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Can you please help understanding how this circuit is flashing the two LEDs? I know about transistors, capacitors, and resistors functionality, but can't get how this works without a 555 timer.

enter image description here

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    \$\begingroup\$ asks google about: astable multivibrator \$\endgroup\$
    – Mike
    yesterday
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    \$\begingroup\$ Does this answer your question? Astable multivibrator using transistor \$\endgroup\$
    – awjlogan
    yesterday
  • \$\begingroup\$ Did you read the Wikipedia article? \$\endgroup\$
    – ocrdu
    yesterday
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    \$\begingroup\$ Pretty much every circuit I've ever designed works well without having a 555 timer fitted. Yours is no exception. \$\endgroup\$
    – Andy aka
    yesterday
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The capacitors will alternate between being charged and discharged, thereby turning on and off the transistors making the LEDs blink alternately. This is a passive circuit, no need for a NE555.

More information on: https://www.build-electronic-circuits.com/astable-multivibrator/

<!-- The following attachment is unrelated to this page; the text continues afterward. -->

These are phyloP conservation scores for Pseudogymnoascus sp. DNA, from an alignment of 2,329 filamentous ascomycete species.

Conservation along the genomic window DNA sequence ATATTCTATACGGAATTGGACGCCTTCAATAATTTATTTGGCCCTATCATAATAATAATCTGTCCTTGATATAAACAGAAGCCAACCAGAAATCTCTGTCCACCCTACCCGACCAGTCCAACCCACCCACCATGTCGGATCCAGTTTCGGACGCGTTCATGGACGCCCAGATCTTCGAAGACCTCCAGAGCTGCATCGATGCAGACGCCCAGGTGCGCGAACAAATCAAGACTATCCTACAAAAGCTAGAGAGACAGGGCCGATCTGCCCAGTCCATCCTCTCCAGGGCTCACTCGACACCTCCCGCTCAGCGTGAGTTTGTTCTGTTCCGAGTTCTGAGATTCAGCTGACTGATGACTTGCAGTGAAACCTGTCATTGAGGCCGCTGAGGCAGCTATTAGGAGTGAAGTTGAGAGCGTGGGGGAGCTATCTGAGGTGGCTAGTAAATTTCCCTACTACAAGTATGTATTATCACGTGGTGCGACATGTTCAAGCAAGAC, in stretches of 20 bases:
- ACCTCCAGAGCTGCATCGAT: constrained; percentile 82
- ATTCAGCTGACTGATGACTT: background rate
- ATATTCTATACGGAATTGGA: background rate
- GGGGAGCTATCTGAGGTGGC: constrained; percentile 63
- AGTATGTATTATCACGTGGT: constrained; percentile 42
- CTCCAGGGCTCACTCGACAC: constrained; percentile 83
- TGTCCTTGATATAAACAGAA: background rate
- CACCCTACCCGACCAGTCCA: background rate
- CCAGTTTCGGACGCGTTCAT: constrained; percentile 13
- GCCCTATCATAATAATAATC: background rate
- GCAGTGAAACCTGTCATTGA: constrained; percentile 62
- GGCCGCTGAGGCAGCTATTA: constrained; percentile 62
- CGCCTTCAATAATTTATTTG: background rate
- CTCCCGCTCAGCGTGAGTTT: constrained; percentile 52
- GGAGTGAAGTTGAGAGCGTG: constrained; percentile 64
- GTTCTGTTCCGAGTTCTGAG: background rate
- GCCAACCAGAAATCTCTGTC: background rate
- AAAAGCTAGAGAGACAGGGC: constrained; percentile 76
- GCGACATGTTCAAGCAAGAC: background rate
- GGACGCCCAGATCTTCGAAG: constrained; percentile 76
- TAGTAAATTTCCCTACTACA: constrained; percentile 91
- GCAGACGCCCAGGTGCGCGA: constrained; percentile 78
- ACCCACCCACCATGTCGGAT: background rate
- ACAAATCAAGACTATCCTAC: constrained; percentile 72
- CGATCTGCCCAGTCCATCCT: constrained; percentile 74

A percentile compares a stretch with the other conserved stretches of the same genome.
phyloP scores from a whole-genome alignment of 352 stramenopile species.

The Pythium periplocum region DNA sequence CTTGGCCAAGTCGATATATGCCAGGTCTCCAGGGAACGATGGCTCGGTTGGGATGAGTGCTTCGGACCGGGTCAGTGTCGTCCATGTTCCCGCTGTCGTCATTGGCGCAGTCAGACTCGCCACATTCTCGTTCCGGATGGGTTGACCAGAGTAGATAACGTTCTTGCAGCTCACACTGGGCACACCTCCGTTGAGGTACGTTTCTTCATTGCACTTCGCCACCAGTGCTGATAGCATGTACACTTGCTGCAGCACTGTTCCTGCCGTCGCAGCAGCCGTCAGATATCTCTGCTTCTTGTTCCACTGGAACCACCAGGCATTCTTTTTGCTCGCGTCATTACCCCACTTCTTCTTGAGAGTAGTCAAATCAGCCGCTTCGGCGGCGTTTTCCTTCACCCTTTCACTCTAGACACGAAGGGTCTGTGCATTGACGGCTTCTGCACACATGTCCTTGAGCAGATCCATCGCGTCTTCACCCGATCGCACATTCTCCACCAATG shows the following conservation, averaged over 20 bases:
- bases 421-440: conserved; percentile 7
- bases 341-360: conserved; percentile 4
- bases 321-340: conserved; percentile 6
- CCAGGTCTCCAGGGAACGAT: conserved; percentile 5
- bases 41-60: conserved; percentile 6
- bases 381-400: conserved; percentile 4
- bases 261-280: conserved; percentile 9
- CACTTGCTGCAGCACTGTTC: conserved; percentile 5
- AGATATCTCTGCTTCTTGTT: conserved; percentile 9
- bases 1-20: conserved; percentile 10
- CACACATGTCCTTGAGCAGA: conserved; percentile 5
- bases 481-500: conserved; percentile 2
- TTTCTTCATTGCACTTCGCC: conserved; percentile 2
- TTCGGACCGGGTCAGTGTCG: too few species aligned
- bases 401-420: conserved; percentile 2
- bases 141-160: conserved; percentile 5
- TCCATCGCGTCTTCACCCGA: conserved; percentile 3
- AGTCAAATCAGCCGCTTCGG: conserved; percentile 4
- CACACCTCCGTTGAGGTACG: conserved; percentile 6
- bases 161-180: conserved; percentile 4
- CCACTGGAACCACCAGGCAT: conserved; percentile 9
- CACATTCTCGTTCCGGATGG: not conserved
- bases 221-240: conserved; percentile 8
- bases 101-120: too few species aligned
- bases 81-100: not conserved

It is called an astable multivibrator circuit.

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    \$\begingroup\$ It isn't a passive circuit. Transistors are usually counted as active devices. The circuit is built of discrete components (no IC,) but it is not passive. \$\endgroup\$
    – JRE
    yesterday
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The 555 timer is an integrated circuit intended to make it easier to build oscillators and timed pulses.

Your circuit is an astable multivibrator made with discrete transistors.

The 555 is an integrated circuit containing a bucket of transistors in a very small volume:

enter image description here

Image from the linked Wikipedia article.

The 555 makes it possible to do things that a simple oscillator can't, but it is still built of transistors (and other components.)

ICs aren't magic boxes with little demons inside kicking electrons around.

They are complex electronic circuits with a known and defined structure and function. Some of them could be duplicated with individual parts - you can buy discrete 555 kits with standard components that you can assemble into a functional (though large) 555. Others are so complex (microprocessors, for example) that the equivalent circuit made of standard components would be too large to be practical (or even work.)

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